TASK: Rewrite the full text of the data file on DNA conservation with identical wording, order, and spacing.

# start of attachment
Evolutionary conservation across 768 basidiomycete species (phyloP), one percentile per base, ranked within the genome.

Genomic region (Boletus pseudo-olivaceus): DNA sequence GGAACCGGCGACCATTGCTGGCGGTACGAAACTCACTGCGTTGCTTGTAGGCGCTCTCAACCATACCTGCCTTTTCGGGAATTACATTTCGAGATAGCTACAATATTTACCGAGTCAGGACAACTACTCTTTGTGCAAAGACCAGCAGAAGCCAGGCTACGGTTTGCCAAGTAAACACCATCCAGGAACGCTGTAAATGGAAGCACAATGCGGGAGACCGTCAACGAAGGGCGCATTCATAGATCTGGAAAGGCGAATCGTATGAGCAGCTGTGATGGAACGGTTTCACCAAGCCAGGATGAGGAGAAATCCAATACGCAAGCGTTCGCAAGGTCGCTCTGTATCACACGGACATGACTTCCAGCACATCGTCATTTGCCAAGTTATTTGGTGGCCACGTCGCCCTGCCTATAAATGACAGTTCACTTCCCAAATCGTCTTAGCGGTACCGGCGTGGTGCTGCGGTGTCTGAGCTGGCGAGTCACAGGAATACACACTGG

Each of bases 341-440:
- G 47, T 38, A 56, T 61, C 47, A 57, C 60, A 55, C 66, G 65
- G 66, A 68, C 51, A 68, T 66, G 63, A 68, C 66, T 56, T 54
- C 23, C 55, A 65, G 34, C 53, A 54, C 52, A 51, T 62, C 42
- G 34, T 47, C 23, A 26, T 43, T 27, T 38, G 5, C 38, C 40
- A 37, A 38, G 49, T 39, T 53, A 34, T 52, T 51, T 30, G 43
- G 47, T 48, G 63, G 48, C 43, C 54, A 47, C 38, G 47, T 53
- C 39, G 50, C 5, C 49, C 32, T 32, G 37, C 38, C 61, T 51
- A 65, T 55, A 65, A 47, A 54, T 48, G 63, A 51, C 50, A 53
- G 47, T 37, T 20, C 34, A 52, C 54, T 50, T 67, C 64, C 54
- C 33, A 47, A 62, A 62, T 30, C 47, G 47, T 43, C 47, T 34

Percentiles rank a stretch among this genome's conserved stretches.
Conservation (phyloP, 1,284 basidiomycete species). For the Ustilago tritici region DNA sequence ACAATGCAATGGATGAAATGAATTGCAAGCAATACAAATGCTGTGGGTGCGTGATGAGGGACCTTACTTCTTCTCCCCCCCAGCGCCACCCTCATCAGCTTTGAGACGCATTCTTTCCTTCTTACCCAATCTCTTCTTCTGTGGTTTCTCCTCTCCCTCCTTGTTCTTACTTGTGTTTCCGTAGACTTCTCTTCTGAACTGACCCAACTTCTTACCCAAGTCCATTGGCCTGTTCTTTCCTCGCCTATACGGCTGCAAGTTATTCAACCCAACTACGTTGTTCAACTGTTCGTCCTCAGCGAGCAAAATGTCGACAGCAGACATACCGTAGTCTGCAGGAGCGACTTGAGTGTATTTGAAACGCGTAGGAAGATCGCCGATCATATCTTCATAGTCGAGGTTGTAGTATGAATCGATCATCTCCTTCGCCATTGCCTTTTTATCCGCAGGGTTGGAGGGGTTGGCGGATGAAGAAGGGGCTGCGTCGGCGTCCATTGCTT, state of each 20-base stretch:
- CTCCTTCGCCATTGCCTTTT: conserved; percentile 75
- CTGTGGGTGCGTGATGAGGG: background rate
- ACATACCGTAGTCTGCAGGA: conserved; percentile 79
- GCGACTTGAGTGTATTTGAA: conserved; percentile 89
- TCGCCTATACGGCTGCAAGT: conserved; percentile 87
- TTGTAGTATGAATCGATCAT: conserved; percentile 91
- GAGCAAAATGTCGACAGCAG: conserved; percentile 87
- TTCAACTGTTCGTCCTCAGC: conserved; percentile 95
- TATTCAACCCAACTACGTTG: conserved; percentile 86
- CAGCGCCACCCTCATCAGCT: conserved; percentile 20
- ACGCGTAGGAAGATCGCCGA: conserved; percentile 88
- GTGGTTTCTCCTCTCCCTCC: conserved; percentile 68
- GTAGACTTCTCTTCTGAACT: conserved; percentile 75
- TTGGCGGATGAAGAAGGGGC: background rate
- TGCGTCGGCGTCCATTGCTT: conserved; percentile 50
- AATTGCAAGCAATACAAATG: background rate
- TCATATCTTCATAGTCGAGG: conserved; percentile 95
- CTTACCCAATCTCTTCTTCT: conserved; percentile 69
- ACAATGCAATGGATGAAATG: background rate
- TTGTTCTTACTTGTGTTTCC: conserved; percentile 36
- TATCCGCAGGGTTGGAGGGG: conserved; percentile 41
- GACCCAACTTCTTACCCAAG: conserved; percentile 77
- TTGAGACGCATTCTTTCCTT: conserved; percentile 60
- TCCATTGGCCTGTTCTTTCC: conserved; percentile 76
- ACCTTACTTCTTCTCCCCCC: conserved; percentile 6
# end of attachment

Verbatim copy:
Evolutionary conservation across 768 basidiomycete species (phyloP), one percentile per base, ranked within the genome.

Genomic region (Boletus pseudo-olivaceus): DNA sequence GGAACCGGCGACCATTGCTGGCGGTACGAAACTCACTGCGTTGCTTGTAGGCGCTCTCAACCATACCTGCCTTTTCGGGAATTACATTTCGAGATAGCTACAATATTTACCGAGTCAGGACAACTACTCTTTGTGCAAAGACCAGCAGAAGCCAGGCTACGGTTTGCCAAGTAAACACCATCCAGGAACGCTGTAAATGGAAGCACAATGCGGGAGACCGTCAACGAAGGGCGCATTCATAGATCTGGAAAGGCGAATCGTATGAGCAGCTGTGATGGAACGGTTTCACCAAGCCAGGATGAGGAGAAATCCAATACGCAAGCGTTCGCAAGGTCGCTCTGTATCACACGGACATGACTTCCAGCACATCGTCATTTGCCAAGTTATTTGGTGGCCACGTCGCCCTGCCTATAAATGACAGTTCACTTCCCAAATCGTCTTAGCGGTACCGGCGTGGTGCTGCGGTGTCTGAGCTGGCGAGTCACAGGAATACACACTGG

Each of bases 341-440:
- G 47, T 38, A 56, T 61, C 47, A 57, C 60, A 55, C 66, G 65
- G 66, A 68, C 51, A 68, T 66, G 63, A 68, C 66, T 56, T 54
- C 23, C 55, A 65, G 34, C 53, A 54, C 52, A 51, T 62, C 42
- G 34, T 47, C 23, A 26, T 43, T 27, T 38, G 5, C 38, C 40
- A 37, A 38, G 49, T 39, T 53, A 34, T 52, T 51, T 30, G 43
- G 47, T 48, G 63, G 48, C 43, C 54, A 47, C 38, G 47, T 53
- C 39, G 50, C 5, C 49, C 32, T 32, G 37, C 38, C 61, T 51
- A 65, T 55, A 65, A 47, A 54, T 48, G 63, A 51, C 50, A 53
- G 47, T 37, T 20, C 34, A 52, C 54, T 50, T 67, C 64, C 54
- C 33, A 47, A 62, A 62, T 30, C 47, G 47, T 43, C 47, T 34

Percentiles rank a stretch among this genome's conserved stretches.
Conservation (phyloP, 1,284 basidiomycete species). For the Ustilago tritici region DNA sequence ACAATGCAATGGATGAAATGAATTGCAAGCAATACAAATGCTGTGGGTGCGTGATGAGGGACCTTACTTCTTCTCCCCCCCAGCGCCACCCTCATCAGCTTTGAGACGCATTCTTTCCTTCTTACCCAATCTCTTCTTCTGTGGTTTCTCCTCTCCCTCCTTGTTCTTACTTGTGTTTCCGTAGACTTCTCTTCTGAACTGACCCAACTTCTTACCCAAGTCCATTGGCCTGTTCTTTCCTCGCCTATACGGCTGCAAGTTATTCAACCCAACTACGTTGTTCAACTGTTCGTCCTCAGCGAGCAAAATGTCGACAGCAGACATACCGTAGTCTGCAGGAGCGACTTGAGTGTATTTGAAACGCGTAGGAAGATCGCCGATCATATCTTCATAGTCGAGGTTGTAGTATGAATCGATCATCTCCTTCGCCATTGCCTTTTTATCCGCAGGGTTGGAGGGGTTGGCGGATGAAGAAGGGGCTGCGTCGGCGTCCATTGCTT, state of each 20-base stretch:
- CTCCTTCGCCATTGCCTTTT: conserved; percentile 75
- CTGTGGGTGCGTGATGAGGG: background rate
- ACATACCGTAGTCTGCAGGA: conserved; percentile 79
- GCGACTTGAGTGTATTTGAA: conserved; percentile 89
- TCGCCTATACGGCTGCAAGT: conserved; percentile 87
- TTGTAGTATGAATCGATCAT: conserved; percentile 91
- GAGCAAAATGTCGACAGCAG: conserved; percentile 87
- TTCAACTGTTCGTCCTCAGC: conserved; percentile 95
- TATTCAACCCAACTACGTTG: conserved; percentile 86
- CAGCGCCACCCTCATCAGCT: conserved; percentile 20
- ACGCGTAGGAAGATCGCCGA: conserved; percentile 88
- GTGGTTTCTCCTCTCCCTCC: conserved; percentile 68
- GTAGACTTCTCTTCTGAACT: conserved; percentile 75
- TTGGCGGATGAAGAAGGGGC: background rate
- TGCGTCGGCGTCCATTGCTT: conserved; percentile 50
- AATTGCAAGCAATACAAATG: background rate
- TCATATCTTCATAGTCGAGG: conserved; percentile 95
- CTTACCCAATCTCTTCTTCT: conserved; percentile 69
- ACAATGCAATGGATGAAATG: background rate
- TTGTTCTTACTTGTGTTTCC: conserved; percentile 36
- TATCCGCAGGGTTGGAGGGG: conserved; percentile 41
- GACCCAACTTCTTACCCAAG: conserved; percentile 77
- TTGAGACGCATTCTTTCCTT: conserved; percentile 60
- TCCATTGGCCTGTTCTTTCC: conserved; percentile 76
- ACCTTACTTCTTCTCCCCCC: conserved; percentile 6